Foundations of Computer Science/What is Computing

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What is Computing[edit | edit source]

In this course, we try to focus on computing principles (big ideas) rather than computer technologies, which are tools and applications of the principles. Computing is defined by a set of principles or ideas, which underlies a myriad of technologies that are created based on the principles. Technologies can be complex and constantly evolving but principles stays the same. In the second half of the course, we will study various technologies to demonstrate the power of computing and how principles are applied.

In addition to principles of computing and technologies there are practices of computing - what professionals do to advance computing.

The chart to the right illustrates the difference between principles of computing and practices of computing. Principles underlie technologies and practices. A consumer exploits the power of computing through the applications built for them for various tasks. We believe everyone needs to know the principles of computing because such principles are widely applicable. As professionals in the field of computing we need to know the two ends and everything in the middle - the practices (activities and skills that make computing useful and effective).

This chart illustrates the difference between principles of computing and practices of computing.

We will use the terms computing and computation interchangeably throughout the book.

Principles of Computing[edit | edit source]

Computing is fundamentally about information processes. One of the big ideas of computing is that information processes can be carried out purely mechanically via symbol manipulation. The agent that does the computing, whether a thinking human being or a machine (computer), does not matter. Toward the end of the book we will see this is true for all modern computers - digital computers manipulate two symbols (zero and one) blindly according to instructions.

An Analogy[edit | edit source]

The following analogy from the "Thinking as Computation" book [1] illustrates the idea. Imagine that we have the following table of symbols.

a b c d e f g h i j
a aa ab ac ad ae af ag ah ai aj
b ab ac ad ae af ag ah ai aj ba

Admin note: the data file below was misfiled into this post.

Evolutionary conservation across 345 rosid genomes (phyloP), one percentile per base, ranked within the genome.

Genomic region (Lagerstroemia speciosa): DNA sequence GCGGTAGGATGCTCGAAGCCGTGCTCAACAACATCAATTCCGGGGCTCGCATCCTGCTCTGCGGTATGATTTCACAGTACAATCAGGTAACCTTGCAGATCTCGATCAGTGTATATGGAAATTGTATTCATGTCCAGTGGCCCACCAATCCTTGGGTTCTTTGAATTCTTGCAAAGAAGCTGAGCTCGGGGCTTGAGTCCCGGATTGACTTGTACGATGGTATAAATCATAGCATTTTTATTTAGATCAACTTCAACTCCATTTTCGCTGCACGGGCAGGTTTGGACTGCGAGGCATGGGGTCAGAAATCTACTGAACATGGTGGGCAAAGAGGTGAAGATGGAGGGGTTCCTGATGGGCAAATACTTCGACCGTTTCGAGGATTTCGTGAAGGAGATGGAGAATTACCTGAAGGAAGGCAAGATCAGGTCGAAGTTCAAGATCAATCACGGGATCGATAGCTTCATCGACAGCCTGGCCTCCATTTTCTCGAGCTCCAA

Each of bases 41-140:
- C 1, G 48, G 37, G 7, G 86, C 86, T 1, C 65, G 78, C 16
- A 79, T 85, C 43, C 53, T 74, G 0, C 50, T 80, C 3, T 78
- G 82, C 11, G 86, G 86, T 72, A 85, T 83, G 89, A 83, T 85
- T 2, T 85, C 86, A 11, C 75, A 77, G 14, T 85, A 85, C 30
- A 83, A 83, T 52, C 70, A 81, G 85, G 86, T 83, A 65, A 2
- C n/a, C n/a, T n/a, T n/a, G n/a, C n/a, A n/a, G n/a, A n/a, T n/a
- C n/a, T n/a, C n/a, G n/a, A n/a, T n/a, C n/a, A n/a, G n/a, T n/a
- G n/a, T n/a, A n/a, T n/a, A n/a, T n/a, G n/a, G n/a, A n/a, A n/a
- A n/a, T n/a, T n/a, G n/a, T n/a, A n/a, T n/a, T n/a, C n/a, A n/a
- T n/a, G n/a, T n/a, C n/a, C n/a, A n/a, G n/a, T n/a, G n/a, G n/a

c ac ad ae af ag ah ai aj ba bb
d ad ae af ag ah ai aj ba bb bc
e ae af ag ah ai aj ba bb bc bd
f af ag ah ai aj ba bb bc bd be
g ag ah ai aj ba bb bc bd be bf
h ah ai aj ba bb bc bd be bf bg
i ai aj ba bb bc bd be bf bg bh
j aj ba bb bc bd be bf bg bh bi

The symbols can be any set of symbols, we pick the letters from the English alphabet for simplicity. We can define a procedure P that takes two symbols ('a' through 'j') as the input and produces two symbols in the same set as the output. Internally, the procedure uses the first input symbol to find a row that starts with the same symbol, then uses the second input symbol to find a column with the same symbol at the top, and then report/return the symbols at the cross point. It is not hard to imagine such a table lookup procedure can be done purely mechanically (blindly) by a simple agent (e.g. a device or a machine). Of course a human being can do it but this type of symbol manipulation requires no human intelligence. Two conclusions can be drawn from this thought experiment:

  • Symbol manipulation can be done mechanically.
  • The machine that performs the manipulation does not need to know the meaning of the symbols nor the purpose of the manipulation.

This procedure can be meaningful if we know how to interpret the symbols. For example, if the symbols 'a' through 'j' represent quantities of 0 through 9 respectively, this procedure performs single decimal digit addition. For instance, p(d, f) = p(3, 5) = ai = 08, which is the correct result of 3+5. The following table is essentially the same as the previous one except that it uses symbols that are meaningful to humans.

0 1 2 3 4 5 6 7 8 9
0 00 01 02 03 04 05 06 07 08 09
1 01 02 03 04 05 06 07 08 09 10
2 02 03 04 05 06 07 08 09 10 11
3 03 04 05 06 07 08 09 10 11 12
4 04 05 06 07 08 09 10 11 12 13
5 05 06 07 08 09 10 11 12 13 14
6 06 07 08 09 10 11 12 13 14 15
7 07 08 09 10 11 12 13 14 15 16
8 08 09 10 11 12 13 14 15 16 17
9 09 10 11 12 13 14 15 16 17 18

Now that we have a simple procedure P that can instruct a simple agent to add two single digit decimal numbers, we can devise a new procedure P1 that can add three single-digit decimal numbers as shown in the following chart.

This chart illustrates a way to build a P1 procedure from a P1 procedure.

The new procedure P1 employs three instances of procedure P to add three decimal digits and return two digits as the result. We can view the procedures as machines with inputs and outputs and the lines are pipes that allow the symbols to go from one place to another place. It is not hard to imagine that an agent that can carry out P can carry out P1 as P1 is entirely made up of P. Note that the dotted rectangle represents the new procedure P1 made up of instances of P and the answer given by P1 for the sample inputs is correct. Again the symbols used in the process can be any set of symbols because internally simple table lookups are performed.

Now imagine that we could use P1 to construct more complex procedures, for example procedure P2 in the following chart.

This chart illustrates a way to build a P2 procedure from a P1 procedure.

P2 uses P1 to add two double-digit numbers, in fact we can simply add more P1s to the design to deal with any numbers of digits.

By now we can make the following observations:

  • Whatever machine that can perform P can perform P1, P2, and etc.
  • We have made procedures that perform seemingly intelligent activities by making them more complex and at the same time kept them doable by simple machines.

If we follow the same line of reasoning, it is not hard to imagine we can create increasingly more complex procedures to instruct the simple machine to do progressively more intelligent things, such as

  • integer subtraction
  • compare two integers (subtraction and check the sign of the result)
  • integer multiplication (repeated addition)
  • represent fractions using a pair of integers and do arithmetic on them
  • use matrices of integers to represent systems of equations and solve them using matrix operations
  • use systems of equations to model complex physical systems and perform numerical simulations of these systems